- Though typically a poor sprouter after top-kill from fire, seed germination
and seedling establishment are enhanced by fire disturbance. Low intensity
fires in particular create favorable conditions for post-fire regeneration
by reducing the hardwood leaf mat and exposing mineral soil, while leaving
mature trees as a seed source.
- Heinselman suggested that the presence of yellow birch in old mixed
forests is hard explain without fire disturbance; however, other authors
describe yellow birch as opportunistic with respect to fire but not
- Typically occurs in forests with fire-free intervals of at least 150-300
years; the fire regime is characterized by crown and severe surface
fires in combination. In the Great Lakes States presettlement northern
hardwoods-pine-spruce-fir forests probably had a semieven-aged structure
where less shade-tolerant components were maintained by long-return
interval disturbances such as fire or windstorms. Most fires in these
forests were severe surface fires, occurring only after prolonged drought,
and usually affecting forests that were breaking up due to other factors
(and thus had heavy fuels).
- Trees: American mountain-ash (Sorbus
- Shrubs: mountain maple, alternate-leaved dogwood
beaked hazelnut (Corylus cornuta),
American fly honeysuckle (Lonicera canadensis), Canada elderberry
(Sambucus canadensis), Canada yew (Taxus
canadensis), and mapleleaf viburnum (Viburnum acerifolium)
- Ground Covers:
- Mammals: Browsed by moose, white-tailed deer, and
snowshoe hare. Deer consume large numbers of seedlings in summer, and
prefer green leaves and woody stems in fall. Red squirrel cut and store
mature strobili, eat yellow birch seeds, and also feed on birch sap.
Beaver and porcupine chew the bark.
- Birds: seeds are consumed by common redpoll, pine
siskin, chickadees, and other songbirds. Ruffed grouse feed on seeds,
catkins, and buds. The yellow-bellied sapsucker uses yellow birch as
a summer food source.
- Bark used to make storage containers, sap dishes, rice baskets,
buckets, trays and winnowing dishes.
- Bark placed on the coffins when burying the dead.
- Bark used to make birch bark canoes. Bark used to build dwellings
- Sap and maple sap used for a pleasant beverage drink
- Decoction of bark taken for internal blood diseases.
- Compound decoction of inner bark taken as a diuretic.
- An economically important source of lumber. The wood is heavy, strong,
and close-grained. It is used for furniture, cabinetry, charcoal, pulp,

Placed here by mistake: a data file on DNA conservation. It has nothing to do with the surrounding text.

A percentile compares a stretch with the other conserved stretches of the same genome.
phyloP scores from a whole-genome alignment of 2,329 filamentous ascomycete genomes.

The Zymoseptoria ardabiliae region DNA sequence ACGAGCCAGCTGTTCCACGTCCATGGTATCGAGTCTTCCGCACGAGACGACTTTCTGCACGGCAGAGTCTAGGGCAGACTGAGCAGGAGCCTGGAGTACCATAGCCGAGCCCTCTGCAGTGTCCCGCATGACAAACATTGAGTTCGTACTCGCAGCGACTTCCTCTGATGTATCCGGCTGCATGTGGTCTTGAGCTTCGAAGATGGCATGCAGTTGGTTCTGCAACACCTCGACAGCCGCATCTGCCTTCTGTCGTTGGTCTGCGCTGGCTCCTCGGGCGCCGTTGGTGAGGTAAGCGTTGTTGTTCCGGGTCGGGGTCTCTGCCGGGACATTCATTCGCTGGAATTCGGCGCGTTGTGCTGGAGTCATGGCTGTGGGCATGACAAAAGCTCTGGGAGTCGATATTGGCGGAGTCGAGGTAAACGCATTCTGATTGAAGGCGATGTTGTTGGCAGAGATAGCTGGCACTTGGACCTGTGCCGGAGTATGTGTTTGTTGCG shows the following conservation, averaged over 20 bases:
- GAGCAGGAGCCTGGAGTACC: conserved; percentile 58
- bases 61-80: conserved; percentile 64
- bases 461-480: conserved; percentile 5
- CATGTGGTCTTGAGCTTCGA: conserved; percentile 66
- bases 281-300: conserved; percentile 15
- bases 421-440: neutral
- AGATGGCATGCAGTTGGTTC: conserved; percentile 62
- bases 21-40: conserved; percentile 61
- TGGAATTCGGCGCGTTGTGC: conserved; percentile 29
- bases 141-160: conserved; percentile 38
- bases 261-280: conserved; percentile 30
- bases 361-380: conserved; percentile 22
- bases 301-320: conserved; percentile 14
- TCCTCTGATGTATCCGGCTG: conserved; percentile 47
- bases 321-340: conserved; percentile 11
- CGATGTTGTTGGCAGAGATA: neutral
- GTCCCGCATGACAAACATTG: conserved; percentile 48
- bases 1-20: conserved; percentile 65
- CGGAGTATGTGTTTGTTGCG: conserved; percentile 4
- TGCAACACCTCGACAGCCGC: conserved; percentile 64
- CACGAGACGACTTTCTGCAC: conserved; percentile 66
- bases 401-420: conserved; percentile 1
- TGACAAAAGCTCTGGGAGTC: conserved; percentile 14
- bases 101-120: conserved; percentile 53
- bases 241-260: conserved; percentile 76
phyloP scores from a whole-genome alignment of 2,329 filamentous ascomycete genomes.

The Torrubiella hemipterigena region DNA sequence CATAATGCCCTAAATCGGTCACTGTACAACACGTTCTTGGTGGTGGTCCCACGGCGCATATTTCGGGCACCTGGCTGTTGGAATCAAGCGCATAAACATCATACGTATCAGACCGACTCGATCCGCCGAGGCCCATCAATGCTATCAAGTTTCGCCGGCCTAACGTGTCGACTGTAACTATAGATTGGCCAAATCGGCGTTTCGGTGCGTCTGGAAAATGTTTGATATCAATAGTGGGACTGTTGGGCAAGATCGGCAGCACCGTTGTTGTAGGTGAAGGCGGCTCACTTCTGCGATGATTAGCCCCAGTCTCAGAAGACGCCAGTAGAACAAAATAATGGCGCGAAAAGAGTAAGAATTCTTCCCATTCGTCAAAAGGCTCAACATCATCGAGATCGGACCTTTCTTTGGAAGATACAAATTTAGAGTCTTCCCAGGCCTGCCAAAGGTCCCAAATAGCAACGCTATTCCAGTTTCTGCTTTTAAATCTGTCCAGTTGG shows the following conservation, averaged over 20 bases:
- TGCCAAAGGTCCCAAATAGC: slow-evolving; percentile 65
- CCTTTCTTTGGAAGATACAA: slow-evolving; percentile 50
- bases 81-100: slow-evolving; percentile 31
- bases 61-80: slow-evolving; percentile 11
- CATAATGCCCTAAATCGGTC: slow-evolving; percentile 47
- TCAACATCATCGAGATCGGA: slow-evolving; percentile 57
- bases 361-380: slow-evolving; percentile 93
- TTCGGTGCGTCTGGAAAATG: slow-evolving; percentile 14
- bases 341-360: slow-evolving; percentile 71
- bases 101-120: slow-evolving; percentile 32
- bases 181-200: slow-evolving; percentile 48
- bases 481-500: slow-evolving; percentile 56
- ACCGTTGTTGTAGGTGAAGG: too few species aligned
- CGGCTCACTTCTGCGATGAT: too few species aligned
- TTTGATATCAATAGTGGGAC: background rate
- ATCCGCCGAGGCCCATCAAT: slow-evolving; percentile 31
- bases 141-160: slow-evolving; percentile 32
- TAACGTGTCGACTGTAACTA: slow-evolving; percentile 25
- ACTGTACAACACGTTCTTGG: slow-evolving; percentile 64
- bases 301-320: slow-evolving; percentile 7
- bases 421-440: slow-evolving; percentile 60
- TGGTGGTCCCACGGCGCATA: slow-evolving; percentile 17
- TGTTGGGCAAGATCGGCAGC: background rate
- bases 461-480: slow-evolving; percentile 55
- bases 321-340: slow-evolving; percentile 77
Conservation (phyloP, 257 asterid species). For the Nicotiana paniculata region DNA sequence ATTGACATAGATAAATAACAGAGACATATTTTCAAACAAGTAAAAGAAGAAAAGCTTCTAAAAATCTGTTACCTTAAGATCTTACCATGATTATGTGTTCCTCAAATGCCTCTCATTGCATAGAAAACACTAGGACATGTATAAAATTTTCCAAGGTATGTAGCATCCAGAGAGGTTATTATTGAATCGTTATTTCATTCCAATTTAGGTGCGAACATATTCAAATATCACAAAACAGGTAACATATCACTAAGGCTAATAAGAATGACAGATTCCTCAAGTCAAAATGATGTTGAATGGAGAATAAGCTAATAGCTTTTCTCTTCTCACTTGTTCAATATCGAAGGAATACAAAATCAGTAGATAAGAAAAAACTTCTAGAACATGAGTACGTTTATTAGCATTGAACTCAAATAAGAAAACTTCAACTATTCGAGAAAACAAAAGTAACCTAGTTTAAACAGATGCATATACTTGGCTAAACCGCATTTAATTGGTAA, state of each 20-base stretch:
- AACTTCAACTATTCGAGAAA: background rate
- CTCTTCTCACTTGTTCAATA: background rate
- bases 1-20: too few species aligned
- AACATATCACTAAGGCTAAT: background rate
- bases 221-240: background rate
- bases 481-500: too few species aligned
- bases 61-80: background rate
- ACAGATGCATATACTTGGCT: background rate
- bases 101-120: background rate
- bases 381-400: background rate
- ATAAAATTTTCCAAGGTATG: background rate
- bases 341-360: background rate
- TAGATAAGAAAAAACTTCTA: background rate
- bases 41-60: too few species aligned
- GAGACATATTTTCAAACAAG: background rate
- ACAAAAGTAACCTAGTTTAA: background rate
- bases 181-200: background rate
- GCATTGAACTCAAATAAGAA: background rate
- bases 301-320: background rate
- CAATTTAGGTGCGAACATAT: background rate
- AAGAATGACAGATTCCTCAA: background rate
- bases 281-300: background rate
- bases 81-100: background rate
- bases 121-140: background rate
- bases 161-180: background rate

interior finish, veneer, tool handles, boxes, woodenware, and interior
- Tapped for sap which is used to make an edible syrup.
- Tea can be made from the twigs and/or inner bark.
- Chips can be used to produce ethanol and other products.
- Rreproduces primarily by seed; seedlings and young saplings will sprout
but sprouts are weak and short lived. Older trees do not sprout.
- First produces seed at about 40 years, with optimum seed production
at about 70 years of age. Good seed crops are produced at 1-4 year intervals
with limited seed production in the intervening seasons. A prolific
seed producer in good years, seed viability is usually quite good though
declining significantly in the second year on the ground.
- Seed is disseminated by wind, with most falling after the onset of
cold weather. The winged seeds may travel nearly a mile over crusted
snow though most end up within an area roughly equivalent to four times
the height of the tree.
- Seeds contain a water-soluble germination inhibitor, inactivated by
light. Yellow birch seeds germinate and grow best on moist mineral soil
enriched with humus; bare mineral soil and duff alone are unsuitable
substrates. However, in undisturbed stands, germination of yellow birch
seeds usually occurs on mossy logs, decayed wood, in cracks in boulders
and on windthrown tree hummocks. Optimum germination of yellow birch
occurs at 59 to 61 degrees Fahrenheit (15-16 deg C).
- Seedlings require overhead light, crown expansion space, and plentiful
soil moisture and nutrients to compete with faster growing associates;
conditions found in gaps are conducive to yellow birch seedling establishment.
Some shade improves seedling survival. Mortality of yellow birch seedlings
is usually very high, reported to be as high as 97%. Seedling survival
is better on disturbed microsites; seedlings that germinate on litter
are unlikely to survive. Seedlings surviving their first year survive
to sapling and larger stages only where there is sufficient light. Growth
is better on humus over sandy loams than on decayed logs, mineral soil,
- The pistillate catkins of yellow birch form in the fall, and finish
development from late May to early June. The fruit ripens from late
August to early September. The phenology of yellow birch in northern
Minnesota was reported as follows:
- flower appearance April 2 to May 16
- initial bud swell April 6 to May 1
- leaf out May 3 to May 25
- anthesis May 13 to May 29
- seed fall (initiation) August 6
- leaf fall September 26 to October 4
- By seed. Under artificial conditions, seed dormancy is broken by stratification
or by exposure of imbibed seed to cool-white fluorescent light.
- Also by greenwood cuttings and grafting.
- Hardy to USDA Zone 3 (average minimum annual temperature -40ºF)
- Growth rate Rapid
- Cultivars and species available by mail order from specialty suppliers
or at local nurseries
Last updated on
4 March, 2006